The Exilarte Research Center, based at Vienna’s University for Music and Performing Arts
Introduction written by Dr. Michael Haas
In 2006, Professor Gerold Gruber of Vienna’s University for Music and Performing Arts formed the Exilarte Society dedicated to recovering the music by Austrian composers lost during the Nazis years. He asked me to join as co-director. We had no archive at the time, and following my work as Music Curator at Vienna’s Jewish Museum, I tried placing “orphaned” musical estates of Austrian exiles with various archives. I was even under contract with Vienna’s Municipal Library at the time. At one point, and in the middle of a crucial acquisition, the Library informed it could not take an estate they had previously agreed to. This left me embarrassed on behalf of the family of the composer Walter Bricht. Prof. Gruber and I went to the Vice President of the University who suggested that we put together a concept for an Exile Music Centre. We jointly worked out a concept for the basis of a Research Centre with several modifications to our existing Exilarte Society: we would not just focus on Austrian musicians and composers, but any and all who were victims of political persecution, regardless of nationality. Nor would we limit ourselves to Jewish victims, but include political victims and those refugees who left out of conscience. Perhaps the most radical element of the Centre was we would not discriminate against any genre or accord any discipline any preference. In other words, we obviously wanted to rescue the works of any and all composers who were driven into exile (or worse), but we would also take the musical estates of people from the music business, scholars, performers and anyone involved in musical life who was forced to leave. In addition, we would keep all of the estates together, so letters, photos and documents would not be separated from manuscripts or recordings. Whatever a family donated would be kept together in a single collection. Prof. Gruber was (and remains) a highly respected academic within the University.
His position guaranteed the Research Centre a central position within the institution. We were given every support by the President of the University Ulrike Sych who offered us the historic building of the Music Academy, which is housed in a wing of Vienna’s prestigious Konzerthaus. We have state-of-the-art Vaults for storage, a large area for exhibitions, teaching and performance facilities and have a staff of 2 archivists, one office for digitisation, another for the organisation of concerts, symposia and outreach. Even before our official opening in 2017 as part of the 200 year Anniversary of the Music University (formerly the Music Academy founded in 1817 by Antonio Salieri), the publishers and the family of Erich Korngold approached us to produce a critical edition of Korngold’s complete works. Prof. Gruber was able to form a coalition of academics based in Germany where financial support for Critical Editions is more readably available. Nevertheless, we shall be producing a comprehensive survey of the Korngold correspondence. Such documentation is central to the editorial work of the critical edition. We also have a pre-doc scholar preparing this aspect of the Korngold project. Since opening, we have acquired 16 musical estates housed in our centre with another four on route, held up by the pandemic. We have the musical estates of nearly every genre of music: serious and light music, popular music and operetta. The estate of the Czech composer Hans Winterberg, is being taken by the music publishers Boosey & Hawkes, with orchestral recordings to take place this summer. We are in negotiations with other publishers for collaborative initiatives regarding the other estates within our collection.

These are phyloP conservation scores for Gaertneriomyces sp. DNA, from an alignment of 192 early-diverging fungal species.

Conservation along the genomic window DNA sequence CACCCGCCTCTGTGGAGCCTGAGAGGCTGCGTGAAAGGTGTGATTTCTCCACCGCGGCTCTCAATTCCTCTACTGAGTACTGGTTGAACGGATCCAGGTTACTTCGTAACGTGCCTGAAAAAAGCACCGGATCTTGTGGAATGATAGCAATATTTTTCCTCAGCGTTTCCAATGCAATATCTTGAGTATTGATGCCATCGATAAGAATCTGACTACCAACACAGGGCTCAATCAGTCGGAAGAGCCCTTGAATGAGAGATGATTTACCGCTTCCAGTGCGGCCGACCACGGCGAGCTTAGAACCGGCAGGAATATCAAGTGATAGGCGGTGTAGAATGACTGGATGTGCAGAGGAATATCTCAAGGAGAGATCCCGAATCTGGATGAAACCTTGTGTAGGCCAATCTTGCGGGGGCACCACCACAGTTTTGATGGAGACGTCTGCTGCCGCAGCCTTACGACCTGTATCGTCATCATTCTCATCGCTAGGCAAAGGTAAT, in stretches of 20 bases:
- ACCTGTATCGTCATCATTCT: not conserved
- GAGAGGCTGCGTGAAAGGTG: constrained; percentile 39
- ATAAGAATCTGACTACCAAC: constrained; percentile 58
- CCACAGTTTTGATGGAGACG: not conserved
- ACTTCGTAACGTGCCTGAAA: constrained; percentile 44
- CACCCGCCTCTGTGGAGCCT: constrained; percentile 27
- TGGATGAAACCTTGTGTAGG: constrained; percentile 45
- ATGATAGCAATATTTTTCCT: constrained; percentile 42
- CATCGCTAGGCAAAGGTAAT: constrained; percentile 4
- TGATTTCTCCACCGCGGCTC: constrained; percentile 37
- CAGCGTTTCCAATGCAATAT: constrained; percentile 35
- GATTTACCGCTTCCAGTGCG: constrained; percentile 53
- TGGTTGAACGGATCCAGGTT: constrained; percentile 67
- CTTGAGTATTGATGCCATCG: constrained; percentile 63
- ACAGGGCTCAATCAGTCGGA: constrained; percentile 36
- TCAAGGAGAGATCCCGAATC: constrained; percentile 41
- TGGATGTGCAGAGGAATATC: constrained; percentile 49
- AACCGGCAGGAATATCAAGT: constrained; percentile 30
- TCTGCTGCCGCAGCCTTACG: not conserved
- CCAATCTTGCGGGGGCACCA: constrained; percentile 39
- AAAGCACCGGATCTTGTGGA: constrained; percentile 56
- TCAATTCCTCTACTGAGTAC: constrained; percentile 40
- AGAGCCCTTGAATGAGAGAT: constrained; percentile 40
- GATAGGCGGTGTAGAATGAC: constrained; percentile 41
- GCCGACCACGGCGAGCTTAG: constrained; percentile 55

Could such a Centre have been established in The UK? The JMI’s “Suppressed Music Centre” was invited by David Cesarani to become part of this National Holocaust Research Centre at Royal Holloway. His early and unexpected death put developments on hold. It was during this time that the support and genuine quick actions of Prof. Gruber and the University President Ulrike Sych gave us a centre that in many ways goes well beyond what we would have been able to achieve at Royal Holloway. Prof. Gruber is head of the Centre and has an excellent team of administrators. I’ve been stuck in the UK because of the pandemic, but hold the position of Senior Researcher and co-founder of the Exilarte Centre. Through my four decades as a recording producer, I’ve been able to attract conductors and performers to visit us, and we’ve been able to reach out and collaborate with other institutions.
Given our broad remit, we appeal to any family that holds material from a relative who was a music executive or musician or composer in Europe prior to Hitler to consider Exilarte as a permanent home for their material. It will be digitised, archived and made available to scholars and musicians. I should add that our position as Europe’s highest ranked Music College/University/Conservatory means we have access to future generations of musicians and scholars. For this younger generation, these musical legacies are significant and represent their missing link within twentieth century Central European cultural history.
Please visit our website: www.exilarte.org
The International Ernest Bloch Society aims to promote the work of the composer Ernest Bloch and keep it alive via concerts, seminars and an annual Ernest Bloch Music Competition. Read more about the Bloch Society here.
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